All of this truth came from the Lord Jesus Christ Himself (Galatians 1:11,12), and Paul was chosen by Him to write down His revelation TO US in his epistles. This body of truth is complete in itself. There are hundreds of commandments contained in Christianity to guide Christians in their lives. And only in Paul’s writings do we find that the entire Law of Moses, the past teaching for Israel, has been ABOLISHED by Christ on the Cross (Ephesians 2:15; Colossians 2:14).


The Book of Revelation, the last book in the Bible, is the teaching of Christ concerning the future of Israel and the world. The events in this book will begin AFTER this present age is brought to a close at the Rapture of the Church, the Body of Christ. The bulk of the book contains the judgments of God upon the human race because of unbelief. All the rebels against God will be purged out beginning with Israel and reaching to all the Gentiles. Christ revealed this to the Apostle John (Revelation 1:1,2). The book closes with the new heavens and new earth of Isaiah 66:22, and prophecy will have been fulfilled.


Much error has been propagated in respect to the teachings of Christ. This has caused a lack of Bible study and has made the visible church a weak witness for the Lord Jesus Christ. Some of these errors are:

1. The idea of a Judeo-Christian heritage. Christianity is not an outgrowth of Judaism. Christianity is entirely separate from Judaism.

2. The idea that Christ preached Christianity to Israel. This is utterly false. He preached Judaism to His earthly people.

3. The idea that the writings of Matthew, Mark, Luke, and John present Christianity because they deal with the earthly life of Christ.

4. The idea of only one gospel in the Bible. The Bible never states there is only one gospel. The Gospel of the grace of God is far different than the Gospel of the Kingdom. Those that preach the Gospel of the Kingdom are misleading the public, for they are really preaching Judaism rather than Christianity. See Galatians 2:7.

5. The idea of resurrecting the Law of Moses and forcing it on the Gentiles as a way of life.

6. The idea that being Pauline in doctrine and practice is an extreme interpretation. Many times Paul told the early Gentile believers to follow him (1 Corinthians 4:16; 11:1; Philippians 3:17). Following Paul is following Christ.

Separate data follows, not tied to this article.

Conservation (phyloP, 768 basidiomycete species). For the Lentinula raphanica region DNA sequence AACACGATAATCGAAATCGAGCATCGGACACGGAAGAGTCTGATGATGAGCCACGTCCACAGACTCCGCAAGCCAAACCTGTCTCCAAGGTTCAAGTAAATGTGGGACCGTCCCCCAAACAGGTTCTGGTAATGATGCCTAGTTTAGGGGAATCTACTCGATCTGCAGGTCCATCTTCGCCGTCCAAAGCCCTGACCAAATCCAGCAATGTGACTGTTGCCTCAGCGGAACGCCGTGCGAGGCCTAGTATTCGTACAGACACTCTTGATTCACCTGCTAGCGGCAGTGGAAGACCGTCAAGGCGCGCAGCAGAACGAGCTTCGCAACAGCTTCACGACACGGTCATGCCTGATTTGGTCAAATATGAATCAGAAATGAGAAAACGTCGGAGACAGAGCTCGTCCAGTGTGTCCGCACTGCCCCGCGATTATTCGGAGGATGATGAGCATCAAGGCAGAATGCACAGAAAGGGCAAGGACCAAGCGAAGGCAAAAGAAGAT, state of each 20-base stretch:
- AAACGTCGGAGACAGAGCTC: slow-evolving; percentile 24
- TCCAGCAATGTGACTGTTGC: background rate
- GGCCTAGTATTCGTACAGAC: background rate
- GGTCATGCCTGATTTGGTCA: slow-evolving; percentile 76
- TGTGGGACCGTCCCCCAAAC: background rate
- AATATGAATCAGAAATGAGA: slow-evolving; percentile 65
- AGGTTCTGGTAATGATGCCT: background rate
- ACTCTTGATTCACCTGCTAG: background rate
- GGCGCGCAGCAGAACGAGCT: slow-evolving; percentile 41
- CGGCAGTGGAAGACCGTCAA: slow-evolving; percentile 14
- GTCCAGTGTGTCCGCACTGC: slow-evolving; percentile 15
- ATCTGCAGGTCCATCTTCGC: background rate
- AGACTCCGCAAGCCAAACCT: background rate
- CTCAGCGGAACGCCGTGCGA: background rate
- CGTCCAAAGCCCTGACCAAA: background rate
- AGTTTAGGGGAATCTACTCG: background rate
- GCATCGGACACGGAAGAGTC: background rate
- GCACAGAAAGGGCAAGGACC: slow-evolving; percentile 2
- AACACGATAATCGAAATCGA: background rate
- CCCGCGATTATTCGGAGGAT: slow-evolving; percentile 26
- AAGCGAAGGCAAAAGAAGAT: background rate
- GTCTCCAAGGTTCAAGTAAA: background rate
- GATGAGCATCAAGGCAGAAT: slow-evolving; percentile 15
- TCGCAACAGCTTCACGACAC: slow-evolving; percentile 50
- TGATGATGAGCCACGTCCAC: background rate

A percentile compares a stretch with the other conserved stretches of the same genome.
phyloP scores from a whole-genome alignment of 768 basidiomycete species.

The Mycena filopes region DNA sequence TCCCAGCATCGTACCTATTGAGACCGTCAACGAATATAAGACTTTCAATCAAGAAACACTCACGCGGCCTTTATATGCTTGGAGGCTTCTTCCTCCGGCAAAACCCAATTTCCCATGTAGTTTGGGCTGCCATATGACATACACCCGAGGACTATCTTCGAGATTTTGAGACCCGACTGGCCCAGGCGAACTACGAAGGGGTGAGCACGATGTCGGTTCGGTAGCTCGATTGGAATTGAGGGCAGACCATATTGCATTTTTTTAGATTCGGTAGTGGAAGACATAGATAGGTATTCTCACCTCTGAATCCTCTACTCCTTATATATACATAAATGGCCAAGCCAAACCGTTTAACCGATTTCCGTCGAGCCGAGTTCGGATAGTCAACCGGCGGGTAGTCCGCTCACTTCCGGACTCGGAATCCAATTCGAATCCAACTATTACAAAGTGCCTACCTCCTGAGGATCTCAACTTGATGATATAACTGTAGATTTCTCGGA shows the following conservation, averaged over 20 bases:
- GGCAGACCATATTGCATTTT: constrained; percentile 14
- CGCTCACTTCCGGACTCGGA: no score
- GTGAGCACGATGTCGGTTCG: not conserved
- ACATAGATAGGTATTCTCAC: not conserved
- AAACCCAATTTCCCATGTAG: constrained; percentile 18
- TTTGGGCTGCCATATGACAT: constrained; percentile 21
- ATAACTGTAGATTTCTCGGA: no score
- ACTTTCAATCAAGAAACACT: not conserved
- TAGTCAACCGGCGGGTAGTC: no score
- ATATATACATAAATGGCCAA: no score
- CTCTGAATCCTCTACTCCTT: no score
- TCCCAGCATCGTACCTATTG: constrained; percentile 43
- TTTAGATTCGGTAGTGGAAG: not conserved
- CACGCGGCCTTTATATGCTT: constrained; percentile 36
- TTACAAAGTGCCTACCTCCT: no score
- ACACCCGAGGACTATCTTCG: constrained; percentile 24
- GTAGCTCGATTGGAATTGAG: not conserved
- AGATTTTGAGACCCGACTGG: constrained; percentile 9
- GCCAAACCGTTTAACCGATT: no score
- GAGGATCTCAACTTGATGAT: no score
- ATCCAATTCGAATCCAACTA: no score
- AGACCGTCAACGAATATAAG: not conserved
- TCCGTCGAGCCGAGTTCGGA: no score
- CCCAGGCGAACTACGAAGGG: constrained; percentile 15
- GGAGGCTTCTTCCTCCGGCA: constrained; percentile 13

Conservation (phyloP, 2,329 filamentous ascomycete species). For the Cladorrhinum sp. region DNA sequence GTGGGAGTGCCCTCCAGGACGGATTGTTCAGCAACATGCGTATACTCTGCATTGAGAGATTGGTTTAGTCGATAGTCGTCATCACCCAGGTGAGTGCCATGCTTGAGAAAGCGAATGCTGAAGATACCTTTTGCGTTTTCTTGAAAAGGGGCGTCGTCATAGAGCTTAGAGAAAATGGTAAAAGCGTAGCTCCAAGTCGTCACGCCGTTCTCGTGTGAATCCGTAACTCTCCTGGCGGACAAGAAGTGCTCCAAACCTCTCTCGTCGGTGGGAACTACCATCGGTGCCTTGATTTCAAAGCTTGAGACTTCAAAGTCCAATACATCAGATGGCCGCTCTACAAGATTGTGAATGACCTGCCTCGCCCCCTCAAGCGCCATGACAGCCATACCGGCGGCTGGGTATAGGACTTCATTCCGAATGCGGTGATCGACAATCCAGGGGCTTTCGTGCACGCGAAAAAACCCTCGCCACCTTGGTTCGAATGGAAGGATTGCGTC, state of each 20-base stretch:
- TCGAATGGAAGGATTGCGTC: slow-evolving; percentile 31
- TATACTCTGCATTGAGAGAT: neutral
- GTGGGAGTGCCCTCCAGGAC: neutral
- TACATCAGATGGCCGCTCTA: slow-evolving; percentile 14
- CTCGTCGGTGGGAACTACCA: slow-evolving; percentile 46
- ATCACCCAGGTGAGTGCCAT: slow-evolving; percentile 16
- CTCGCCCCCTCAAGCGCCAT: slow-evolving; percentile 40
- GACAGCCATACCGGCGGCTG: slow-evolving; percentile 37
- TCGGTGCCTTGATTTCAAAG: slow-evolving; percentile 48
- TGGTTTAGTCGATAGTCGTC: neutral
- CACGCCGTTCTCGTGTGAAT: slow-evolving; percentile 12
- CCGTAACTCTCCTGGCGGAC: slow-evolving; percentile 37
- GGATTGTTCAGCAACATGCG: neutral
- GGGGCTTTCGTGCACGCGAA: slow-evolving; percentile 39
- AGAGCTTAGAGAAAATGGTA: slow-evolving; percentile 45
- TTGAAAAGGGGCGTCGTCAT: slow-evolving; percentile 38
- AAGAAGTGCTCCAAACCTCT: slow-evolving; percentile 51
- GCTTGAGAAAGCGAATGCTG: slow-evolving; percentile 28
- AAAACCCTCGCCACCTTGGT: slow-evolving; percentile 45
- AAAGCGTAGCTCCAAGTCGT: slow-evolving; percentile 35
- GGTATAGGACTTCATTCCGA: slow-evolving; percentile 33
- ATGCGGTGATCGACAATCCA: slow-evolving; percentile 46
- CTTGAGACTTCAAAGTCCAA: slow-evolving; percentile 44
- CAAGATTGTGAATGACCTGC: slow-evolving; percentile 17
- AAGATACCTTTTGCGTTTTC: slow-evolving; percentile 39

7. The idea that we are to follow Christ in His earthly life. Paul plainly stated that we are not to know Him after the flesh (2 Corinthians 5:16). This would be glorying in the flesh (1 Corinthians 1:29).

8. The idea that Law and Grace can be mixed together and make believers strong in the Lord.

9. The idea that the Bible only presents the eternal, changeless principles of God. Some of God’s principles have changed, and this makes all the difference in the world.

10. The idea that Judaism and Christianity are to be harmonized into one religion.

The only way revival can come is to get back to Pauline truth. This happened in the past, Martin Luther being the prime example as he saw the light on Paul’s presentation of justification by faith alone in Christ.

If your pastor is not preaching the Lord Jesus Christ according to the Revelation of the Mystery, he is not preaching God’s truth for today.

All the world is going to be judged by Paul’s gospel (Romans 2:16), and you better make sure you have been saved by CHRIST ALONE or you will have no hope of spending eternity with Him.

Christian friend, you better believe what God has revealed to the Apostle Paul before you go to be with Him or you will suffer for it at the judgment seat of Christ. If you have to change your mind about some interpretations as being Bible truths, you will profit immensely by it. Don’t let a closed mind and attitude keep you from enjoying the spiritual blessings of Christianity found in Paul’s writings.

Berean Searchlight – April 2002